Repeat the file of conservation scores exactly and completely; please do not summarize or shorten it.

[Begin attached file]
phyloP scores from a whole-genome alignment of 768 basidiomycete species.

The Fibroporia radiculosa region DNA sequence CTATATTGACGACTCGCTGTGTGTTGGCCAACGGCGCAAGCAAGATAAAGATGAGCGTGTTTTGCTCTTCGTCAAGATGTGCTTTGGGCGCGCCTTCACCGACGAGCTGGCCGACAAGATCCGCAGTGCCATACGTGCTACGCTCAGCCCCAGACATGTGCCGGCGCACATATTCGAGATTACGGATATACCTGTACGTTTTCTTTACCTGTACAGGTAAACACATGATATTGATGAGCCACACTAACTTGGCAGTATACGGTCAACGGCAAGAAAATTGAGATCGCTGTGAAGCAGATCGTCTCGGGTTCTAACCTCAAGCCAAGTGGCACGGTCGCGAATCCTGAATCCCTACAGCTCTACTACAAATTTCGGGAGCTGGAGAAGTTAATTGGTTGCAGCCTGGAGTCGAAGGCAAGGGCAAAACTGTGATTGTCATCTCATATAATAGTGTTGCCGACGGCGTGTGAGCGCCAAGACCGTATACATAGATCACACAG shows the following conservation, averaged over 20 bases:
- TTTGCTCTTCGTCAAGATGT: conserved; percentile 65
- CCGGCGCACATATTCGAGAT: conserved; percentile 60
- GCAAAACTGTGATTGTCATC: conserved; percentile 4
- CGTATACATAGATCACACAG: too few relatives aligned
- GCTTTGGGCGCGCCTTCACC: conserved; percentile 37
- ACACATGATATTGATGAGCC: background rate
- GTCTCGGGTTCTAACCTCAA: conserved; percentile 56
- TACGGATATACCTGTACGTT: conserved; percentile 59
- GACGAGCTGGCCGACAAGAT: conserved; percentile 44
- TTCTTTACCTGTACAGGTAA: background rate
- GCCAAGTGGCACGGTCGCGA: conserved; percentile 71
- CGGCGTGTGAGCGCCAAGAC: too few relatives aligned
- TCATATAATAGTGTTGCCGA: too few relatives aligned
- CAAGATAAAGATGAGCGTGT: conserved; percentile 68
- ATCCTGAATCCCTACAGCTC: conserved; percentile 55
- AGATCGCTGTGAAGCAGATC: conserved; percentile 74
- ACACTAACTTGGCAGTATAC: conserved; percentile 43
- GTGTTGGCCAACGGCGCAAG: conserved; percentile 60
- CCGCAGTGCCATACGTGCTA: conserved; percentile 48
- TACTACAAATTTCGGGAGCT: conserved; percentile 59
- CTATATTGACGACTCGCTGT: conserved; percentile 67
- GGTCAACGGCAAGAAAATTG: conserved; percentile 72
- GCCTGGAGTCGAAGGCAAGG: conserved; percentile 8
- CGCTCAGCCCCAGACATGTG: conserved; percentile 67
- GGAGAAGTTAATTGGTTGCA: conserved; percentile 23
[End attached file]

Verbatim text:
phyloP scores from a whole-genome alignment of 768 basidiomycete species.

The Fibroporia radiculosa region DNA sequence CTATATTGACGACTCGCTGTGTGTTGGCCAACGGCGCAAGCAAGATAAAGATGAGCGTGTTTTGCTCTTCGTCAAGATGTGCTTTGGGCGCGCCTTCACCGACGAGCTGGCCGACAAGATCCGCAGTGCCATACGTGCTACGCTCAGCCCCAGACATGTGCCGGCGCACATATTCGAGATTACGGATATACCTGTACGTTTTCTTTACCTGTACAGGTAAACACATGATATTGATGAGCCACACTAACTTGGCAGTATACGGTCAACGGCAAGAAAATTGAGATCGCTGTGAAGCAGATCGTCTCGGGTTCTAACCTCAAGCCAAGTGGCACGGTCGCGAATCCTGAATCCCTACAGCTCTACTACAAATTTCGGGAGCTGGAGAAGTTAATTGGTTGCAGCCTGGAGTCGAAGGCAAGGGCAAAACTGTGATTGTCATCTCATATAATAGTGTTGCCGACGGCGTGTGAGCGCCAAGACCGTATACATAGATCACACAG shows the following conservation, averaged over 20 bases:
- TTTGCTCTTCGTCAAGATGT: conserved; percentile 65
- CCGGCGCACATATTCGAGAT: conserved; percentile 60
- GCAAAACTGTGATTGTCATC: conserved; percentile 4
- CGTATACATAGATCACACAG: too few relatives aligned
- GCTTTGGGCGCGCCTTCACC: conserved; percentile 37
- ACACATGATATTGATGAGCC: background rate
- GTCTCGGGTTCTAACCTCAA: conserved; percentile 56
- TACGGATATACCTGTACGTT: conserved; percentile 59
- GACGAGCTGGCCGACAAGAT: conserved; percentile 44
- TTCTTTACCTGTACAGGTAA: background rate
- GCCAAGTGGCACGGTCGCGA: conserved; percentile 71
- CGGCGTGTGAGCGCCAAGAC: too few relatives aligned
- TCATATAATAGTGTTGCCGA: too few relatives aligned
- CAAGATAAAGATGAGCGTGT: conserved; percentile 68
- ATCCTGAATCCCTACAGCTC: conserved; percentile 55
- AGATCGCTGTGAAGCAGATC: conserved; percentile 74
- ACACTAACTTGGCAGTATAC: conserved; percentile 43
- GTGTTGGCCAACGGCGCAAG: conserved; percentile 60
- CCGCAGTGCCATACGTGCTA: conserved; percentile 48
- TACTACAAATTTCGGGAGCT: conserved; percentile 59
- CTATATTGACGACTCGCTGT: conserved; percentile 67
- GGTCAACGGCAAGAAAATTG: conserved; percentile 72
- GCCTGGAGTCGAAGGCAAGG: conserved; percentile 8
- CGCTCAGCCCCAGACATGTG: conserved; percentile 67
- GGAGAAGTTAATTGGTTGCA: conserved; percentile 23